“If the scores match up, that’d be the case,” said Rep. Kurt Schrader (D-Ore.), one of those moderates, when asked if he would be willing to vote Thursday once final estimates were released.

The House cleared the $550 billion bipartisan infrastructure bill earlier this month, a key demand from moderates. Biden signed that legislation Monday.

Between that and the final cost of the bill being tallied, senior Democrats now believe they’ll win over enough of the holdouts. Still, the majority party expects to lose at least one vote: Rep. Jared Golden (D-Maine), who has continued to complain about some provisions in the bill, such as a tax break that would benefit the wealthy.

Republicans have homed in on that provision — Democrats’ push to raise the cap on state and local tax deductions, known as SALT relief — as a potent political attack. While the effort will provide relief to the middle class in states with high property taxes, analysts say it will also be a significant tax cut for the wealthy, undercutting Democrats’ message of “making the rich pay their fair share.”

Democrats “see the writing on the wall and know this reconciliation bill to be the end of their Democratic majority,” House Minority Leader Kevin McCarthy said Thursday. He slammed the SALT deduction as “billions to the rich.”

The Congressional Budget Office has released its score of most titles in the massive bill already, but two key ones are still outstanding for the Ways and Means and Judiciary panels. One of those major analyses, the Energy and Commerce title, was released Thursday morning as Pelosi was speaking to reporters.

When the House does ultimately vote, it will be one of Congress’s largest bills in history: a roughly $1.75 trillion measure that touches everything from universal pre-K to health care subsidies for low-income Americans and initiatives to combat climate change. And it comes with high political stakes, with Democrats bear-hugging Biden’s agenda as they defend their perilously thin majority going into the midterms.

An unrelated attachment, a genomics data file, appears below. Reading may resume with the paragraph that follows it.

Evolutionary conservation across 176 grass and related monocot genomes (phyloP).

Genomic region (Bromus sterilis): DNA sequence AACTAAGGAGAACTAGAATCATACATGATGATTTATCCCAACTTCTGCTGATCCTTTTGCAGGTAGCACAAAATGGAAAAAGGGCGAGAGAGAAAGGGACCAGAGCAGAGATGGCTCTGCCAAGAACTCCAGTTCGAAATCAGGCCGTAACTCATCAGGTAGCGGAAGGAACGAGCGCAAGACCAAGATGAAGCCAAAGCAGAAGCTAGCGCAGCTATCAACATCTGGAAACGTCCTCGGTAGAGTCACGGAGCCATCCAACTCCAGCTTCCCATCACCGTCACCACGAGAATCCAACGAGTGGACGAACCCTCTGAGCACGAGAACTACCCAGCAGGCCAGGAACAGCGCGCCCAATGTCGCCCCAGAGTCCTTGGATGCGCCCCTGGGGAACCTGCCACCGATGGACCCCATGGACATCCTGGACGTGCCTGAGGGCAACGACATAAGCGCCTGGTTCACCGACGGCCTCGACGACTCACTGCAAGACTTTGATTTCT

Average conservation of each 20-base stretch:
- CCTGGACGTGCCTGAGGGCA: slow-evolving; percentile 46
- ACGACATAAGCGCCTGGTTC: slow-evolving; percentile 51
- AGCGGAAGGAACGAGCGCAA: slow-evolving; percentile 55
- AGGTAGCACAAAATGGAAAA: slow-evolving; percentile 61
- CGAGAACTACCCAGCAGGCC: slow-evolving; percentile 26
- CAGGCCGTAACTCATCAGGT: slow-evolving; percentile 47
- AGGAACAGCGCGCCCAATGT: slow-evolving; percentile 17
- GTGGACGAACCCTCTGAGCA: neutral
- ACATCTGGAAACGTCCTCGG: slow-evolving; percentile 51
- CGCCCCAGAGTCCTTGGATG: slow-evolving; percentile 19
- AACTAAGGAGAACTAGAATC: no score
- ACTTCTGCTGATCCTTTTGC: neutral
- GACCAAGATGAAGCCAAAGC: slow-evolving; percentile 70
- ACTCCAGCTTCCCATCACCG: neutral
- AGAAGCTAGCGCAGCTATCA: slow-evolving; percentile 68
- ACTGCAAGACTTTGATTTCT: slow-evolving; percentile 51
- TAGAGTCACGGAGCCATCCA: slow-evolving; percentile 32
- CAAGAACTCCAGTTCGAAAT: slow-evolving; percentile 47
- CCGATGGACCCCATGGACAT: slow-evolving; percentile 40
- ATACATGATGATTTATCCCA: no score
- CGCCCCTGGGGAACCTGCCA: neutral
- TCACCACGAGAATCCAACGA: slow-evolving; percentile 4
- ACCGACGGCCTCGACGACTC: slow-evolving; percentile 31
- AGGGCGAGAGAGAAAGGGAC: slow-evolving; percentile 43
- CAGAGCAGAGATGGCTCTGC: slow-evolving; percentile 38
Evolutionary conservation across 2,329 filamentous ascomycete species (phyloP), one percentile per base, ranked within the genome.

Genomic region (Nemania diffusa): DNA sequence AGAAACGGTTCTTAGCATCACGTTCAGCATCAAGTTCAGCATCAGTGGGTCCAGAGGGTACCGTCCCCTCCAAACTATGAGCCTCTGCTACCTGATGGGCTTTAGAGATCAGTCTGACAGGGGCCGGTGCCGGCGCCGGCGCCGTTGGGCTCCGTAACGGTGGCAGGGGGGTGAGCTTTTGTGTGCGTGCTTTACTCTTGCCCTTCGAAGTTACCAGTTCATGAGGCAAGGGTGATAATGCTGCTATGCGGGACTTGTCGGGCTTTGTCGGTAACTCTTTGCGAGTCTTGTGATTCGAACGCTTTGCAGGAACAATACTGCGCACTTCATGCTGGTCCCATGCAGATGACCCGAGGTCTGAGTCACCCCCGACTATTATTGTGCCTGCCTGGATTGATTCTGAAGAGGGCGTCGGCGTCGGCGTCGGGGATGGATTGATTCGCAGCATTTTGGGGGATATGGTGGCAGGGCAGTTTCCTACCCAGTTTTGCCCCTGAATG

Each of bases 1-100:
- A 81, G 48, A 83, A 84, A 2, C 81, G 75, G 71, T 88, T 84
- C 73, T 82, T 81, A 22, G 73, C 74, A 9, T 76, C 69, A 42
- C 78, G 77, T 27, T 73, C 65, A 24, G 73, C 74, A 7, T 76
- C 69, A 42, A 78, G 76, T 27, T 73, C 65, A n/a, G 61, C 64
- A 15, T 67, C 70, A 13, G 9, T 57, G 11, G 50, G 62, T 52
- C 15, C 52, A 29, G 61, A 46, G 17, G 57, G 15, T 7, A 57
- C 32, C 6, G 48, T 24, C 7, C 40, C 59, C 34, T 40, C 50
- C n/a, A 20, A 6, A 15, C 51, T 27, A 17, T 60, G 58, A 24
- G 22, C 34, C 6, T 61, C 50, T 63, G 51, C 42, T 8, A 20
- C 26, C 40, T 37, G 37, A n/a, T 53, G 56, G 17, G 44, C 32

Democratic leaders aim to vote on the social spending bill by Friday at the latest, allowing members to start their Thanksgiving recess on schedule. But Pelosi has already warned her caucus that the House won’t leave without voting on the bill, foreshadowing the possibility of a rare weekend session if Democrats hit an unexpected speed bump and need more time to round up votes.

With a frenzy of holiday travel approaching, Pelosi and her leadership team are doing everything they can to speed things along. For instance, Democrats started debating the bill on the floor — which often takes hours — on Thursday morning, despite several outstanding issues that needed to be resolved before a final vote.

Still, some moderate Democrats are privately grumbling about the process. Some are still calling for the entire vote to be pushed back until after Thanksgiving, seeing little need to rush the bill when it’s unclear when the Senate would take it up.

Burgess Everett contributed to this report.